Annie Nguyen | Huffington Post
Last week, Fox News commentator Tammy Bruce made headlines for calling a 10-year-old child a “snowflake.” The derogatory term – used to make a person second-guess their emotions or needs – crossed one of the few lines we still have in public discourse because the child was autistic. Thus, those emotional needs Bruce lambasted were justified.
However, had this child not been autistic, Bruce likely would have gotten away with her reductionist name-calling. In fact, name-calling, which is bullying in its simplest terms, has become so commonplace that no one bats an eye when such attacks are made, not even against children. This social acceptance of name-calling, of bullying in public discourse, is beginning to tear apart our society.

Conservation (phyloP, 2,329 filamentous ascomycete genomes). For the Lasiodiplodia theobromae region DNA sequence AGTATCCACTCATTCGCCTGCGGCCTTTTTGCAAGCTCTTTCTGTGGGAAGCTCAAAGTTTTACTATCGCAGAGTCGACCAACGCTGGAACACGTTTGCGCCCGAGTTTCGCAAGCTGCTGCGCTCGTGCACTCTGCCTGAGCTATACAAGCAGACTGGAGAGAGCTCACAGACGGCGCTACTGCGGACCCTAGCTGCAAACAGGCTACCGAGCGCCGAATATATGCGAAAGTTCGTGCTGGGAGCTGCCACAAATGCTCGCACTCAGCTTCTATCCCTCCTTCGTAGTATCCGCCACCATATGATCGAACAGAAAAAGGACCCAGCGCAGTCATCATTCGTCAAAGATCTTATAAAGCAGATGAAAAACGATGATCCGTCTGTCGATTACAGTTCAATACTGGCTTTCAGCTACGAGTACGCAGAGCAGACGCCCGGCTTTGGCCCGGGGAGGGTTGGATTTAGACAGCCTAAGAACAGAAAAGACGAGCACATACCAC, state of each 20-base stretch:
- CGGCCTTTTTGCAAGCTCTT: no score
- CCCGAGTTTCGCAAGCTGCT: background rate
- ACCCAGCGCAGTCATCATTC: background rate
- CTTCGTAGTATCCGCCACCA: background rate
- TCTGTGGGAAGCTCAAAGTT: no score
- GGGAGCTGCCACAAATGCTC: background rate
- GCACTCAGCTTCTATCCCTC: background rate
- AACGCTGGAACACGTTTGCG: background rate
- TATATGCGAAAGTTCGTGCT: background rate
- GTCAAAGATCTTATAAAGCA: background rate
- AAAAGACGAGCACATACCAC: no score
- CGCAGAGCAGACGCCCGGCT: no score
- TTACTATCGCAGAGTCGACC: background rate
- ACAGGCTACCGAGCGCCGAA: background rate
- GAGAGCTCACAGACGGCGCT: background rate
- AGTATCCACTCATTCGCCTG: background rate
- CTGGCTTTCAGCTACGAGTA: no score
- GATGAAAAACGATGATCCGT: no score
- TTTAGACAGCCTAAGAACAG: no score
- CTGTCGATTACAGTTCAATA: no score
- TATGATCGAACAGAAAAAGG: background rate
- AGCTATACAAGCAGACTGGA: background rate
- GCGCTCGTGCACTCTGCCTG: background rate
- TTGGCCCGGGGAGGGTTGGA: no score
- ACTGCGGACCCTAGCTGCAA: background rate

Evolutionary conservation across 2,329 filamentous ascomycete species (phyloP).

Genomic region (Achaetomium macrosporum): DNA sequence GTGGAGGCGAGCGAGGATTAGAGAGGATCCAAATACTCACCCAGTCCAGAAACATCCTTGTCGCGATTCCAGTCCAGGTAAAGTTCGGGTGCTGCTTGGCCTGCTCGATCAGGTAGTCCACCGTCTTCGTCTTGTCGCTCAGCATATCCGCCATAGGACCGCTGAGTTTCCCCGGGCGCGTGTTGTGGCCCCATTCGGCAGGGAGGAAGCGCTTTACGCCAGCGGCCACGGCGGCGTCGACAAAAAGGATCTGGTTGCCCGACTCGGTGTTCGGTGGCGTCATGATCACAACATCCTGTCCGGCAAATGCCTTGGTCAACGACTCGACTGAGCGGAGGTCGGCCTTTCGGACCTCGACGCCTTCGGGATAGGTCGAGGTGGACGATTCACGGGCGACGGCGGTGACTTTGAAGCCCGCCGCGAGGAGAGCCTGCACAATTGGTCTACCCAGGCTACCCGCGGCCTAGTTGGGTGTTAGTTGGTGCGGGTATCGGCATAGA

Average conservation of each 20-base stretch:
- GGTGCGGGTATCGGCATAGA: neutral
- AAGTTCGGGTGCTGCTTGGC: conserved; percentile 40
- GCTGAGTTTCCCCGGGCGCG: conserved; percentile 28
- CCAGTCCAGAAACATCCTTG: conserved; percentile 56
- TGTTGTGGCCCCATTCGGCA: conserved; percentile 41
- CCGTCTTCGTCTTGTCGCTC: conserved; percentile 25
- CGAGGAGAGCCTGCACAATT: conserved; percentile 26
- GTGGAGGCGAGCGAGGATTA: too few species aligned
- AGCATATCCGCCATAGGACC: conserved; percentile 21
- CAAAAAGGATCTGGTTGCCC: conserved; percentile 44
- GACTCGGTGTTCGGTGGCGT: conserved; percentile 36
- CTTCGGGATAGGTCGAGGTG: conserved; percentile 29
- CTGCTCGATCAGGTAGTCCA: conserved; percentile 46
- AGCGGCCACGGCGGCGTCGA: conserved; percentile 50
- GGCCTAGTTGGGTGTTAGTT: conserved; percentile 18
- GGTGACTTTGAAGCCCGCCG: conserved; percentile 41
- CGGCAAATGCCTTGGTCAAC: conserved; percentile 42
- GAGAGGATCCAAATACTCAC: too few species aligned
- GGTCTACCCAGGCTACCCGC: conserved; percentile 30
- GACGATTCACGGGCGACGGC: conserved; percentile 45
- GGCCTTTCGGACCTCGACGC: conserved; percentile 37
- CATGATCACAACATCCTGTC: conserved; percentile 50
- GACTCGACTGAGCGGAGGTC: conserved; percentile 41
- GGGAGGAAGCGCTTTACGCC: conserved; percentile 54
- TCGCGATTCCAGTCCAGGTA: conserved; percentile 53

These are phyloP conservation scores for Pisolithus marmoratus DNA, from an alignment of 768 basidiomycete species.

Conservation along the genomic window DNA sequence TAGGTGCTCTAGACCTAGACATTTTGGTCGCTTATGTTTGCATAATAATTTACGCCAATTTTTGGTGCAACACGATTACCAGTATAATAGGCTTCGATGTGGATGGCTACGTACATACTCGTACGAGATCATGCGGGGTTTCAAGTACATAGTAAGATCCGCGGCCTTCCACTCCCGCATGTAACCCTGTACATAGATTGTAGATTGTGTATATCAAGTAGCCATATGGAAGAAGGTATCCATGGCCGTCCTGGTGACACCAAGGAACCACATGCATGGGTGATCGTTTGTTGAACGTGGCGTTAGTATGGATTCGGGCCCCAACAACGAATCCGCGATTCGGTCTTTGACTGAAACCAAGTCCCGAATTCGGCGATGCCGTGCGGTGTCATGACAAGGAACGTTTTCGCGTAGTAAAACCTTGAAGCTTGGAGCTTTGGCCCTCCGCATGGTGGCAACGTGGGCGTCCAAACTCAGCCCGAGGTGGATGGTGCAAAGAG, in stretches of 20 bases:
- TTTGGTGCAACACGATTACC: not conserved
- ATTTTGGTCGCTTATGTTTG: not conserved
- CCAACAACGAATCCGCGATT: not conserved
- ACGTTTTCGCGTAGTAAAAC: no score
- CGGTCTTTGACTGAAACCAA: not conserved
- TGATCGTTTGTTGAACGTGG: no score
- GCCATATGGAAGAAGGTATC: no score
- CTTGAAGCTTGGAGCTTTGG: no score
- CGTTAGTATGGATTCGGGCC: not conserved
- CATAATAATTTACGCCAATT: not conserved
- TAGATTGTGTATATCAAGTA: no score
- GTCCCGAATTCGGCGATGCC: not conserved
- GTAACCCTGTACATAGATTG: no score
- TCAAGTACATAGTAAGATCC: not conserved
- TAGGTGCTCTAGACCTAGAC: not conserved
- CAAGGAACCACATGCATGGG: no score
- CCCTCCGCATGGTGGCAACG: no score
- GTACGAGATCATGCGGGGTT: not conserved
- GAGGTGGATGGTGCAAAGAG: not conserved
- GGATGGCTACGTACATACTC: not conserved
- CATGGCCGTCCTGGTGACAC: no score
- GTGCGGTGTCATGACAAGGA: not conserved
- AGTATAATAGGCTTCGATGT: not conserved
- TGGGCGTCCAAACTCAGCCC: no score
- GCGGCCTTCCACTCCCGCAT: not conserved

The idea that language usage impacts society is not a new concept. Aristotle believed language could shape policy more effectively than facts. And today, we recognize how language can advance an agenda quickly. Look at Winston Churchill, a statesman-turned-Prime Minister whose famous orations led England through World War II. Consider Dr. Martin Luther King, Jr., whose speeches built a movement of social resistance, or even simpler, the political slogans that have championed candidates.